The UEFA Financial Fair Play Rules: An Introduction to Breaking Even

The Basics

The new UEFA Financial Fair Play Rules (FFPRs) relate only to participation in the Champions League and Europa League, and not to domestic leagues as yet. Each club that believes it can qualify for that season’s European competitions must, prior to the beginning of that season, apply for a UEFA Club Licence. From the 2013-14 season, the licence stipulations will include adherence to the FFPRs. Until the 2013-14 season there are no sanctions for breaching the FFPRs.

The Football League has recently decided to adopt a version of the FFPRs for Championship clubs which will come into force in the next few years.

The FFPRs will therefore start to bite for UEFA competition from the 2013-14 season. The rules need to be borne in mind, however, from the 2011-12 season onwards because the 2011-12 and 2012-13 accounts will be used to determine a club’s license application in the 2013-14 season (the first monitoring period). See the table and explanation below.

Excluded Items

The rules incentivise investment in youth development and club infrastructure. Such infrastructure includes stadium and training ground development and expenditure on a club’s academy. UEFA is keen to encourage spending in these areas which means that any such running and financing costs are not included in the FFPRs break-even calculation. The idea being that the more the commercial revenue growth funded by long term infrastructure investment, the larger the revenue will be to balance against expenditure.

Break-even(ish)

Although break-even usually means expenditure must equal revenue, there are the acceptable deviation provisions in the FFPRs which mean clubs do not have to actually break-even until 2018/19 season at the earliest.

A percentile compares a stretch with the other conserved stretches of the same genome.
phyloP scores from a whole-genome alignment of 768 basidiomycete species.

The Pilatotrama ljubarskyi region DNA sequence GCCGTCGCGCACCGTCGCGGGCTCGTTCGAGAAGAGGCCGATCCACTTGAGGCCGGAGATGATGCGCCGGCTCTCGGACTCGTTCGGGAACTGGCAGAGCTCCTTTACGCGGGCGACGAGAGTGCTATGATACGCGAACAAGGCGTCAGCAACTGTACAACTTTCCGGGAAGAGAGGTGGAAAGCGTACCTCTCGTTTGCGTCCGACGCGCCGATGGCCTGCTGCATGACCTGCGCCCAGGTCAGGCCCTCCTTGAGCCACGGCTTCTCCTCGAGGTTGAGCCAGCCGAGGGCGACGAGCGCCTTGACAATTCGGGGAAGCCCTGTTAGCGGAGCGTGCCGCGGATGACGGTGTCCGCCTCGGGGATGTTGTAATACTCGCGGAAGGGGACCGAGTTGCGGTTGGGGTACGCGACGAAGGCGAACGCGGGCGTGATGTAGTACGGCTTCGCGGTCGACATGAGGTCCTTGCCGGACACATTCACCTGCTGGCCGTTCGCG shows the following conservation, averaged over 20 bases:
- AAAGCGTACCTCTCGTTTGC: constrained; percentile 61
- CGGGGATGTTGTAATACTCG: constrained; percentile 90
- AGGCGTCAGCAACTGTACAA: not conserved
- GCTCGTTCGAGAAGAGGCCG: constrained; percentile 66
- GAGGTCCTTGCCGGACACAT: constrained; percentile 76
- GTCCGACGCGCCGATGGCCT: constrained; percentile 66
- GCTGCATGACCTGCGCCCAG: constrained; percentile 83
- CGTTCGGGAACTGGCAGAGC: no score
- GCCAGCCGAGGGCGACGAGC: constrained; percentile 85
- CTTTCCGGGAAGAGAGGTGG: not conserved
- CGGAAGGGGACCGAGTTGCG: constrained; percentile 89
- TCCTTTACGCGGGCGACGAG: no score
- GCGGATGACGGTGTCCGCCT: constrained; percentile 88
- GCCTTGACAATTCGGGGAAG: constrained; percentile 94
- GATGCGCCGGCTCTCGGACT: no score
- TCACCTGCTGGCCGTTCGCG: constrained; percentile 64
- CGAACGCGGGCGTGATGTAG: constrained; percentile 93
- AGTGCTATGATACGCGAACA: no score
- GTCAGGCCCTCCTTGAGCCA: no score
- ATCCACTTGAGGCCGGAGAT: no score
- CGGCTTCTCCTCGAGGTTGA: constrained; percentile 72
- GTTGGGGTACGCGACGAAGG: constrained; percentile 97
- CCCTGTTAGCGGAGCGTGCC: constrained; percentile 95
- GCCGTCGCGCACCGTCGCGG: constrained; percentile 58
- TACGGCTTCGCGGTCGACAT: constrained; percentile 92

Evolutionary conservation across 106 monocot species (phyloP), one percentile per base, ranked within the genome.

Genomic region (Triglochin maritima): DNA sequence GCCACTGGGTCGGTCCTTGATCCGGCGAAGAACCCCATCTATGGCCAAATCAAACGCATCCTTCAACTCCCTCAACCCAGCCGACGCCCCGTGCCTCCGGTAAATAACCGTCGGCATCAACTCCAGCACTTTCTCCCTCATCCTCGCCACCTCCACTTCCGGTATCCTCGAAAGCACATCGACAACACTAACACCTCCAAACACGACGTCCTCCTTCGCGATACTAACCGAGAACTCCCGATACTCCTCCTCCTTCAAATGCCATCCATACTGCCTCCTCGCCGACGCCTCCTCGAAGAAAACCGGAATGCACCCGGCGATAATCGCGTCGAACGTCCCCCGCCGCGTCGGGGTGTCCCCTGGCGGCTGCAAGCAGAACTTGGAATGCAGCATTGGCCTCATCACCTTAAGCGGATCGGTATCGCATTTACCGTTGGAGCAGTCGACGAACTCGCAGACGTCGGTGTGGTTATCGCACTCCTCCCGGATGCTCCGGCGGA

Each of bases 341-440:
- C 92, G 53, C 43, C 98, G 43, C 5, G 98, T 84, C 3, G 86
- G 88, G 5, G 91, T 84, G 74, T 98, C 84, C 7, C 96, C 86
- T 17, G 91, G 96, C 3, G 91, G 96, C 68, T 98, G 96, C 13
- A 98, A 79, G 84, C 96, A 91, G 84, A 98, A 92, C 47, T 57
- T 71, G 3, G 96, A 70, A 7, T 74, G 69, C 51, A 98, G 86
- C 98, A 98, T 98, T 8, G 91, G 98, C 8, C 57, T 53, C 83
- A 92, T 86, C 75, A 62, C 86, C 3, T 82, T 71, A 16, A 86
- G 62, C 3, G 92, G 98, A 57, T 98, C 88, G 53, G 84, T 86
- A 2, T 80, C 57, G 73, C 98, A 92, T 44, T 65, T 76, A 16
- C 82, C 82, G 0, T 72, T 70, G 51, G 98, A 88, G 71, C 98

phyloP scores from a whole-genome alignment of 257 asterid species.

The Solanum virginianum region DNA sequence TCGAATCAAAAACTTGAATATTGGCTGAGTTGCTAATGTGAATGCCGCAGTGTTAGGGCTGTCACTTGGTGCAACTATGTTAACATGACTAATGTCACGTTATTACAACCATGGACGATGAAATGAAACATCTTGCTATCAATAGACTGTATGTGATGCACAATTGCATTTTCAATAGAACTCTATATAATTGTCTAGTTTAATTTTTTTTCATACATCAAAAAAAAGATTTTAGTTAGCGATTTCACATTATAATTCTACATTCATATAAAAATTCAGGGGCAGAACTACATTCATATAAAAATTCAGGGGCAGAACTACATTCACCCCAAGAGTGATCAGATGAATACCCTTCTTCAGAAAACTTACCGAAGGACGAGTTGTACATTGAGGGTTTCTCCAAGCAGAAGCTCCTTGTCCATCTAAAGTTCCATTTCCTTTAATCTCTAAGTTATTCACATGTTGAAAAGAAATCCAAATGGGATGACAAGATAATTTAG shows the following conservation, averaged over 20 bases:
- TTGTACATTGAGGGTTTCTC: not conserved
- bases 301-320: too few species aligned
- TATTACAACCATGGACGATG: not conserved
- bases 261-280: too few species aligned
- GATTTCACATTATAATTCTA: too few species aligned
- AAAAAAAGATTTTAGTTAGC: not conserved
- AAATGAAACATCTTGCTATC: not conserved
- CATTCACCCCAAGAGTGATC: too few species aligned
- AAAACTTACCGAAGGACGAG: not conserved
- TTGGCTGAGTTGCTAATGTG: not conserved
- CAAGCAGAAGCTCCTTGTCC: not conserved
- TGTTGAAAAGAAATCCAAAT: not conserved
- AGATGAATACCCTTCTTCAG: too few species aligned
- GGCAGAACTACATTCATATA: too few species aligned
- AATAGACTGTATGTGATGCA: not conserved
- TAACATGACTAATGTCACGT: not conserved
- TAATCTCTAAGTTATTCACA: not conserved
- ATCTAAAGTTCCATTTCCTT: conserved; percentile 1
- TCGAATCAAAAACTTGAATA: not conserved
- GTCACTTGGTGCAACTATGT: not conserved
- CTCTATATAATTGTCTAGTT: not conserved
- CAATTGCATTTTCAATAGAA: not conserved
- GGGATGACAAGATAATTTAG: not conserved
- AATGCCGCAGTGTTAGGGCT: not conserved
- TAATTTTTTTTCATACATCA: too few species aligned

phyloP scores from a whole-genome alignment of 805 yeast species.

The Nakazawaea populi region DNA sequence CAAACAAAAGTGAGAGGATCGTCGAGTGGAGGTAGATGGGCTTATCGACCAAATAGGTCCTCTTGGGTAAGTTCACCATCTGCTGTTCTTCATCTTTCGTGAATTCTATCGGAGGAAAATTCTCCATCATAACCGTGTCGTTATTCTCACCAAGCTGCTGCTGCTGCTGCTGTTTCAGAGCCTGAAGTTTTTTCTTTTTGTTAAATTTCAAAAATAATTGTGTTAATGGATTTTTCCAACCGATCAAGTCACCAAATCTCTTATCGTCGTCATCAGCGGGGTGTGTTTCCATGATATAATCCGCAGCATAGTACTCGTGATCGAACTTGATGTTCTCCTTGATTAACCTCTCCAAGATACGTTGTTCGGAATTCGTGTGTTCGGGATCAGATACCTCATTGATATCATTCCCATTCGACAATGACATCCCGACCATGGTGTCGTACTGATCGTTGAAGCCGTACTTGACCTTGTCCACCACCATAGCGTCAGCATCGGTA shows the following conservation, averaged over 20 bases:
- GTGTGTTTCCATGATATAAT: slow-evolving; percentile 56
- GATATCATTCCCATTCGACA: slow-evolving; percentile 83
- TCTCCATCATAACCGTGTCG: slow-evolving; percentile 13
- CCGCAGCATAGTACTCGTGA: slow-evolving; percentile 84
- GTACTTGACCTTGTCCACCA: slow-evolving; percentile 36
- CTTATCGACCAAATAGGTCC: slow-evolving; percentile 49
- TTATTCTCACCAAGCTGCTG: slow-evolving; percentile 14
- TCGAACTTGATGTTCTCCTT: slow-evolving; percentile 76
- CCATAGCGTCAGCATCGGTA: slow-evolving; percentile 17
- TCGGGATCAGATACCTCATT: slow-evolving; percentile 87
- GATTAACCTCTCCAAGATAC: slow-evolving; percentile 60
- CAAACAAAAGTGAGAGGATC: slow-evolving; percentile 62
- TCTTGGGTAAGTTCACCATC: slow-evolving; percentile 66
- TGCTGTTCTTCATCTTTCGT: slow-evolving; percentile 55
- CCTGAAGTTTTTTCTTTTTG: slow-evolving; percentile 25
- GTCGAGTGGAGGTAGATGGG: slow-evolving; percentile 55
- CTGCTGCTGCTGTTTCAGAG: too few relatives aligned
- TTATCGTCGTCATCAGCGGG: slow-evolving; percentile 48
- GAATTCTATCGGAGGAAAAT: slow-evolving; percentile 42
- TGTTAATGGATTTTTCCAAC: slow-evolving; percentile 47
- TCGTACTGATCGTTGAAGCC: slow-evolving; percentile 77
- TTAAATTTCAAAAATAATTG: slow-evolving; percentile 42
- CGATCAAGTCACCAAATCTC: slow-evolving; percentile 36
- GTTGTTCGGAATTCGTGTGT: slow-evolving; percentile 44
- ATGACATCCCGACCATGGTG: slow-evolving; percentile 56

The below table sets out for each monitoring period, the acceptable level of losses that are permitted through equity investment by an owner.

 

Acceptable Deviation Levels
Monitoring Period Number of Years Years Included Acceptable Deviation (€m)
T-2 T-1 T Equity Investment Non Equity Investment
2013-14 2 N/A 2011-12 2012-13 45 5
2014-15 3 2011-12 2012-13 2013-14 45 5
2015-16 3 2012-13 2013-14 2014-15 30 5
2016-17 3 2013-14 2014-15 2015-16 30 5
2017-18 3 2014-15 2015-16 2016-17 30 5
2018-19 3 2015-16 2016-17 2017-18 <30 5

In taking the first row as an example, the rules come into force in the 2013-14 season (the first monitoring period). The reason why this is important is because, in the first monitoring period, two years worth of accounts are used to assess whether a particular club can successfully apply for its UEFA Club License. Therefore a club’s accounts for years 2011-12 and 2012-13 are used to determine the license application.

The table shows that the acceptable deviations (i.e. losses) vary quite considerably. From the first 2013/14 monitoring period, an owner can invest up to €45m over two seasons in exchange for more shares in the club. It means an owner can after the 2013-14 season on average only exchange €15m worth of cash for shares each year to spend on transfers and wages etc. That figure is reduced to €10m per season (€30m over three seasons) for the 2015-16 season. If an owner does not put any money into a club by way of cash for shares, each club’s acceptable loss (by reference to the last column in the table) is a mere €5m over three years.

Conclusion

As you can see, once the FFPRs become incorporated into the UEFA License criteria, clubs will have to ensure they have done their sums to come within the acceptable deviation provisions. Exempting stadium financing and youth development costs along with allowing a degree of loss making for the first few monitoring periods gives clubs some breathing space to ensure rule compliance. Future columns will assess other rules which may have the effect of assisting clubs in adhering to the FFPRs.

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